AstraZeneca has taken another step toward the completion of its new headquarters and R&D hub in Cambridge, U.K. But progress has been slower and cost more than anticipated, with AstraZeneca saying it will move in two years later and spend £170 million ($218 million) more than planned.
Reuters picked up on the shift in expectations at an event to mark the completion of the building’s concrete frame. The current expectation is that employees will start moving into the building next year and the site will be fully operational by 2019. When AstraZeneca first revealed it would swing its U.K. center of gravity from Alderley Park to Cambridge in 2013, it had hoped to establish its new location by 2016.
That target has come and gone, although AstraZeneca has met its objective of having 2,000 staff working in the Cambridge area by now. As the relocation has completed, the task now is to finish the building that will become the long-term home of many of the staff and AstraZeneca’s largest center for oncology research.
By the time that happens, AstraZeneca anticipates it will have spent £500 million on the facility, notably more than the £330 million budget it laid out in 2013. Budget overruns affect many large building projects. The Scottish Parliament Building was expected to cost as little as £10 million when it was proposed in 1997. By the time it opened three years behind schedule in 2004, the budget had ballooned to £414 million.
Yet, AstraZeneca claims its 50% overrun is the result not of the unrealistic estimates or poor planning that lie behind many over-budget construction projects. Rather, the Big Pharma is framing the extra outlay as a strategic decision to strengthen the capabilities of the facility.
“We are bringing more capability to the new building than originally planned. This includes increased investment in new technologies and robotics equipment,” a spokesperson for the company said.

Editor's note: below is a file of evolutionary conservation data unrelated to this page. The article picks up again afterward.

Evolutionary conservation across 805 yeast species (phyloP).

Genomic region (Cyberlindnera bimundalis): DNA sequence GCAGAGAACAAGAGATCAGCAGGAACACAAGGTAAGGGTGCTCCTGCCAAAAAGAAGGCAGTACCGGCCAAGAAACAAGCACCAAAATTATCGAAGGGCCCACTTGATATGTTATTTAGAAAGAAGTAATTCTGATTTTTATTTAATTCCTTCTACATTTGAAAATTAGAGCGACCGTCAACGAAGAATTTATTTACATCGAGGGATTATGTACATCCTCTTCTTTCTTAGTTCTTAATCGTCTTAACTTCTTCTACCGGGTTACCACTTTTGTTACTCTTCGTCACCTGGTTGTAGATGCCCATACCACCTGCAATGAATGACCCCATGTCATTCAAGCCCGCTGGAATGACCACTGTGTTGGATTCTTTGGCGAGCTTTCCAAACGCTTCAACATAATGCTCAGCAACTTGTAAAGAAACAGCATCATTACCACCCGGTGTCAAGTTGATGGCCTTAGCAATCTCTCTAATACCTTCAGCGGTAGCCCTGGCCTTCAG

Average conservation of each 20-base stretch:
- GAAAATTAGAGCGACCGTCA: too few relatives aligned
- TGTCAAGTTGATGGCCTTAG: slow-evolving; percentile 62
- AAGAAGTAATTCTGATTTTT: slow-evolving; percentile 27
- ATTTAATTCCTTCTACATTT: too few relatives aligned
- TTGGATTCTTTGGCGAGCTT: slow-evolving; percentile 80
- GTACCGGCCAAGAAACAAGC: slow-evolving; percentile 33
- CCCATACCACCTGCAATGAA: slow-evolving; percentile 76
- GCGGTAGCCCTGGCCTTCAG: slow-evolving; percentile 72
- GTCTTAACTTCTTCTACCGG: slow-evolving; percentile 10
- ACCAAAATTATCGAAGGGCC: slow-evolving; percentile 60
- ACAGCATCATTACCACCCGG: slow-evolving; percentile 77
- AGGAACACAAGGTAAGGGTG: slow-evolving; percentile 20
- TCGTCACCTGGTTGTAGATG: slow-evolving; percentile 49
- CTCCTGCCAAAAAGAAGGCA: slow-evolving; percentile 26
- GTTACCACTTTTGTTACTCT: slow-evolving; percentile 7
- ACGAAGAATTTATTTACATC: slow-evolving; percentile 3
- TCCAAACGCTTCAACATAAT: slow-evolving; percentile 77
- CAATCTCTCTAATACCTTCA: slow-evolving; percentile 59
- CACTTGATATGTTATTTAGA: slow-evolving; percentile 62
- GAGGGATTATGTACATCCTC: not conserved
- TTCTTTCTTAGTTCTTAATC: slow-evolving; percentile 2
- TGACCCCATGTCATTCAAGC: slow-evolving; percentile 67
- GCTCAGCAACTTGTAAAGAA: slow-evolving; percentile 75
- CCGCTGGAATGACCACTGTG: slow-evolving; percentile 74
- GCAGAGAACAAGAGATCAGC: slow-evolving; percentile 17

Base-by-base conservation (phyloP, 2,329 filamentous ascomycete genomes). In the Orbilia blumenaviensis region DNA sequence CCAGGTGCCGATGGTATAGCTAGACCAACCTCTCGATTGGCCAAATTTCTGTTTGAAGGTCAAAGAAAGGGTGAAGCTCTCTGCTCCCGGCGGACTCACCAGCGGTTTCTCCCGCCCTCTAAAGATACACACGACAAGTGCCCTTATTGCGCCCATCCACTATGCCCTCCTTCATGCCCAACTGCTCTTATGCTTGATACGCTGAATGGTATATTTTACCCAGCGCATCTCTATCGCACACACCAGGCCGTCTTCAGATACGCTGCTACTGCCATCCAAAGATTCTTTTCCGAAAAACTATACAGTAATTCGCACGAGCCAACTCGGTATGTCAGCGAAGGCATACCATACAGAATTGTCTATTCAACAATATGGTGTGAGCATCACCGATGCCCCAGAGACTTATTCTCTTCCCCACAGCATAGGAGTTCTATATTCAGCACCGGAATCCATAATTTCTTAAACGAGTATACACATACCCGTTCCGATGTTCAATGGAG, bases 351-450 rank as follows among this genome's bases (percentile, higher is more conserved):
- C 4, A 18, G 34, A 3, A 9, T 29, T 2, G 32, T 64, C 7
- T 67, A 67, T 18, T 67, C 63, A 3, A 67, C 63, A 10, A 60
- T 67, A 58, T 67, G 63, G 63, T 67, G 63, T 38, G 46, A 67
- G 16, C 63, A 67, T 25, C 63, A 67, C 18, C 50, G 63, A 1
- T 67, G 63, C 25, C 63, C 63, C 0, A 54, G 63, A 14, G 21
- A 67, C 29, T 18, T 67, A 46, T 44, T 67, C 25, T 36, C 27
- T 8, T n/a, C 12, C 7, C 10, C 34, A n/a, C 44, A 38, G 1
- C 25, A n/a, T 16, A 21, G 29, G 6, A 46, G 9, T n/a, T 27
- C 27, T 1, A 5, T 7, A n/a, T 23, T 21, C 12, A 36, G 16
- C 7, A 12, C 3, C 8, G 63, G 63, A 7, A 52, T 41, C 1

Other aspects of the project are unchanged. AstraZeneca is still pitching the building as a bid to connect its operation to the broader science environment in Cambridge. Aspects of that idea have gathered pace since AstraZeneca first unveiled its relocation plans in 2013.
In 2014, the Medical Research Council signed up to fund and work with AstraZeneca on up to 15 screening projects a year. Academics and AstraZeneca staffers will work together on the project in the Cambridge building and use the Big Pharma’s two million molecule library. AstraZeneca is also collaborating with Cancer Research UK in Cambridge, although that translational antibody research work will stay in the nearby Granta Park after the headquarters open.
These initiatives are small parts of a bigger bet that connections to Cambridge will justify the cost and disruption of moving from Alderley Park, a well-regarded site located 120 miles northwest of AstraZeneca’s new home in a less scientifically active part of the country. AstraZeneca’s bet on a hub in a scientific hotspot at the expense of an out-of-the-way campus is being mirrored across the industry. In Cambridge, the Big Pharma thinks it has a home that can make the bet pay off.
“Cambridge offers a tremendously vibrant academic and life-sciences ecosystem that can truly catalyze discovery and innovation, making it an ideal location for our new global headquarters and R&D center,” a spokesperson for AstraZeneca said. “The proximity and high concentration of leading scientific organizations at the Cambridge Biomedical Campus, across Cambridge and the region create the optimal conditions for sharing knowledge, skills and expertise.”